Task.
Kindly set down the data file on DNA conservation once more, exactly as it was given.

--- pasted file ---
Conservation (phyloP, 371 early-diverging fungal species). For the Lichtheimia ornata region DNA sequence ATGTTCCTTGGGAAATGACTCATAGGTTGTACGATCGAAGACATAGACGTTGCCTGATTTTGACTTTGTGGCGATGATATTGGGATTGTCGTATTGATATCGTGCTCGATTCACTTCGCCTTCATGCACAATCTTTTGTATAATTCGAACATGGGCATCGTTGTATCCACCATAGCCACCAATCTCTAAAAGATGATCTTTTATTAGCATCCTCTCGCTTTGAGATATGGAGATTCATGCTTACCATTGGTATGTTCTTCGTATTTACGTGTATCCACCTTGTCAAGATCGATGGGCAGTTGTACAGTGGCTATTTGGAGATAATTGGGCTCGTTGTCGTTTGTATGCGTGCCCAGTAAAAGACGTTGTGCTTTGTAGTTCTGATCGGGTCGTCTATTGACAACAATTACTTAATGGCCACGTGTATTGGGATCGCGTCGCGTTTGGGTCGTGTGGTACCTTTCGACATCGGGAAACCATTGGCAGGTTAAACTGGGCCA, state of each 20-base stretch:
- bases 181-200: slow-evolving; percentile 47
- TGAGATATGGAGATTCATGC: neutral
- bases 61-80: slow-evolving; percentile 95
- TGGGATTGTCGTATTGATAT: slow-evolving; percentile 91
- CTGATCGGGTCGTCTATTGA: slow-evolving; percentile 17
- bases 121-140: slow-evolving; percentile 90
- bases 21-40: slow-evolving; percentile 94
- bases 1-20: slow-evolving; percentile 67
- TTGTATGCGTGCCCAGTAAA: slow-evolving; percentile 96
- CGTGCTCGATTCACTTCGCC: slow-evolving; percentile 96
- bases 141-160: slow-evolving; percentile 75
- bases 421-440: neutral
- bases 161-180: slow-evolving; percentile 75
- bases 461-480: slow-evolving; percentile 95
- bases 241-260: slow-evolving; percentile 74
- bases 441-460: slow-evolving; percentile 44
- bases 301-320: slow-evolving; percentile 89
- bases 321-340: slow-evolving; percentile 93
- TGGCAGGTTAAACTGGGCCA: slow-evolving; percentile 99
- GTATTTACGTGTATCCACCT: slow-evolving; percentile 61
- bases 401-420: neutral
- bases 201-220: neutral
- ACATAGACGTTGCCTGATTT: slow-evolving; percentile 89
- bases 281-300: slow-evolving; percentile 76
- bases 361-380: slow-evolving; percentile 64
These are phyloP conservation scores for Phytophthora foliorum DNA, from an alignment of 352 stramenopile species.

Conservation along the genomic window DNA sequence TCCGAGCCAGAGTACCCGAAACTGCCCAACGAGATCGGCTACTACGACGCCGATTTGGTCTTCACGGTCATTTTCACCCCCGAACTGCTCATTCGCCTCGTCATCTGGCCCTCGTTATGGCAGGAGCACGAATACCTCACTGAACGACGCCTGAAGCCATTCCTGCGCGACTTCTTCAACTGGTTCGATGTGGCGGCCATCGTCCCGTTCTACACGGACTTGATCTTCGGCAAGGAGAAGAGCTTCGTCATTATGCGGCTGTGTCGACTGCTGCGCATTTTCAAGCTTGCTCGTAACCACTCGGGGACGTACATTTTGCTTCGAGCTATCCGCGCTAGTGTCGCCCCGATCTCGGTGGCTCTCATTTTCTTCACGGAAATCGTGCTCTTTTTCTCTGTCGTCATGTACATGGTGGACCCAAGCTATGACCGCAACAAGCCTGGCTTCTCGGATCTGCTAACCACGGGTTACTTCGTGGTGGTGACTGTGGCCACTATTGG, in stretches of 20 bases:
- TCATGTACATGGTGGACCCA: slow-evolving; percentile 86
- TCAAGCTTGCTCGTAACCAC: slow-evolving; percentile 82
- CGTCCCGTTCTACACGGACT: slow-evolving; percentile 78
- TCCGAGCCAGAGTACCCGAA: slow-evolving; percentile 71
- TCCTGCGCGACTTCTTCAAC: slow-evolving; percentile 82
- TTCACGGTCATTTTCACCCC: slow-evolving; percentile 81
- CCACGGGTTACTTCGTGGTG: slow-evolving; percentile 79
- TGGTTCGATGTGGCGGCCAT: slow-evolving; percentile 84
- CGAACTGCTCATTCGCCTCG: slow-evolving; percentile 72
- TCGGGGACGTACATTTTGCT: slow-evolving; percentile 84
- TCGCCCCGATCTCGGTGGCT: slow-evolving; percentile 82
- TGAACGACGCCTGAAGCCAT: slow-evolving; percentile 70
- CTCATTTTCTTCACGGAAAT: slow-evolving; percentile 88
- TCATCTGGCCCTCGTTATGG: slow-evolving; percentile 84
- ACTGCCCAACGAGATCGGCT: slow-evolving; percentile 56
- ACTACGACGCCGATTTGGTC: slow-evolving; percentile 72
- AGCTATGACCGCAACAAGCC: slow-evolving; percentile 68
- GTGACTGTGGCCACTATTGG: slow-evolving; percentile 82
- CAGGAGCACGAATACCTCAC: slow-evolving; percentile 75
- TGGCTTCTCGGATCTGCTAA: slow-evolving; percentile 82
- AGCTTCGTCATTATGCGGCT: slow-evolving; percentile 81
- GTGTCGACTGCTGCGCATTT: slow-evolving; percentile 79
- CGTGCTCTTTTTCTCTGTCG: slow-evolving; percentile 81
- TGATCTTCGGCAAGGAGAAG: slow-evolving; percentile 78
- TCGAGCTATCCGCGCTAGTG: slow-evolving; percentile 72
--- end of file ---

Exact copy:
Conservation (phyloP, 371 early-diverging fungal species). For the Lichtheimia ornata region DNA sequence ATGTTCCTTGGGAAATGACTCATAGGTTGTACGATCGAAGACATAGACGTTGCCTGATTTTGACTTTGTGGCGATGATATTGGGATTGTCGTATTGATATCGTGCTCGATTCACTTCGCCTTCATGCACAATCTTTTGTATAATTCGAACATGGGCATCGTTGTATCCACCATAGCCACCAATCTCTAAAAGATGATCTTTTATTAGCATCCTCTCGCTTTGAGATATGGAGATTCATGCTTACCATTGGTATGTTCTTCGTATTTACGTGTATCCACCTTGTCAAGATCGATGGGCAGTTGTACAGTGGCTATTTGGAGATAATTGGGCTCGTTGTCGTTTGTATGCGTGCCCAGTAAAAGACGTTGTGCTTTGTAGTTCTGATCGGGTCGTCTATTGACAACAATTACTTAATGGCCACGTGTATTGGGATCGCGTCGCGTTTGGGTCGTGTGGTACCTTTCGACATCGGGAAACCATTGGCAGGTTAAACTGGGCCA, state of each 20-base stretch:
- bases 181-200: slow-evolving; percentile 47
- TGAGATATGGAGATTCATGC: neutral
- bases 61-80: slow-evolving; percentile 95
- TGGGATTGTCGTATTGATAT: slow-evolving; percentile 91
- CTGATCGGGTCGTCTATTGA: slow-evolving; percentile 17
- bases 121-140: slow-evolving; percentile 90
- bases 21-40: slow-evolving; percentile 94
- bases 1-20: slow-evolving; percentile 67
- TTGTATGCGTGCCCAGTAAA: slow-evolving; percentile 96
- CGTGCTCGATTCACTTCGCC: slow-evolving; percentile 96
- bases 141-160: slow-evolving; percentile 75
- bases 421-440: neutral
- bases 161-180: slow-evolving; percentile 75
- bases 461-480: slow-evolving; percentile 95
- bases 241-260: slow-evolving; percentile 74
- bases 441-460: slow-evolving; percentile 44
- bases 301-320: slow-evolving; percentile 89
- bases 321-340: slow-evolving; percentile 93
- TGGCAGGTTAAACTGGGCCA: slow-evolving; percentile 99
- GTATTTACGTGTATCCACCT: slow-evolving; percentile 61
- bases 401-420: neutral
- bases 201-220: neutral
- ACATAGACGTTGCCTGATTT: slow-evolving; percentile 89
- bases 281-300: slow-evolving; percentile 76
- bases 361-380: slow-evolving; percentile 64
These are phyloP conservation scores for Phytophthora foliorum DNA, from an alignment of 352 stramenopile species.

Conservation along the genomic window DNA sequence TCCGAGCCAGAGTACCCGAAACTGCCCAACGAGATCGGCTACTACGACGCCGATTTGGTCTTCACGGTCATTTTCACCCCCGAACTGCTCATTCGCCTCGTCATCTGGCCCTCGTTATGGCAGGAGCACGAATACCTCACTGAACGACGCCTGAAGCCATTCCTGCGCGACTTCTTCAACTGGTTCGATGTGGCGGCCATCGTCCCGTTCTACACGGACTTGATCTTCGGCAAGGAGAAGAGCTTCGTCATTATGCGGCTGTGTCGACTGCTGCGCATTTTCAAGCTTGCTCGTAACCACTCGGGGACGTACATTTTGCTTCGAGCTATCCGCGCTAGTGTCGCCCCGATCTCGGTGGCTCTCATTTTCTTCACGGAAATCGTGCTCTTTTTCTCTGTCGTCATGTACATGGTGGACCCAAGCTATGACCGCAACAAGCCTGGCTTCTCGGATCTGCTAACCACGGGTTACTTCGTGGTGGTGACTGTGGCCACTATTGG, in stretches of 20 bases:
- TCATGTACATGGTGGACCCA: slow-evolving; percentile 86
- TCAAGCTTGCTCGTAACCAC: slow-evolving; percentile 82
- CGTCCCGTTCTACACGGACT: slow-evolving; percentile 78
- TCCGAGCCAGAGTACCCGAA: slow-evolving; percentile 71
- TCCTGCGCGACTTCTTCAAC: slow-evolving; percentile 82
- TTCACGGTCATTTTCACCCC: slow-evolving; percentile 81
- CCACGGGTTACTTCGTGGTG: slow-evolving; percentile 79
- TGGTTCGATGTGGCGGCCAT: slow-evolving; percentile 84
- CGAACTGCTCATTCGCCTCG: slow-evolving; percentile 72
- TCGGGGACGTACATTTTGCT: slow-evolving; percentile 84
- TCGCCCCGATCTCGGTGGCT: slow-evolving; percentile 82
- TGAACGACGCCTGAAGCCAT: slow-evolving; percentile 70
- CTCATTTTCTTCACGGAAAT: slow-evolving; percentile 88
- TCATCTGGCCCTCGTTATGG: slow-evolving; percentile 84
- ACTGCCCAACGAGATCGGCT: slow-evolving; percentile 56
- ACTACGACGCCGATTTGGTC: slow-evolving; percentile 72
- AGCTATGACCGCAACAAGCC: slow-evolving; percentile 68
- GTGACTGTGGCCACTATTGG: slow-evolving; percentile 82
- CAGGAGCACGAATACCTCAC: slow-evolving; percentile 75
- TGGCTTCTCGGATCTGCTAA: slow-evolving; percentile 82
- AGCTTCGTCATTATGCGGCT: slow-evolving; percentile 81
- GTGTCGACTGCTGCGCATTT: slow-evolving; percentile 79
- CGTGCTCTTTTTCTCTGTCG: slow-evolving; percentile 81
- TGATCTTCGGCAAGGAGAAG: slow-evolving; percentile 78
- TCGAGCTATCCGCGCTAGTG: slow-evolving; percentile 72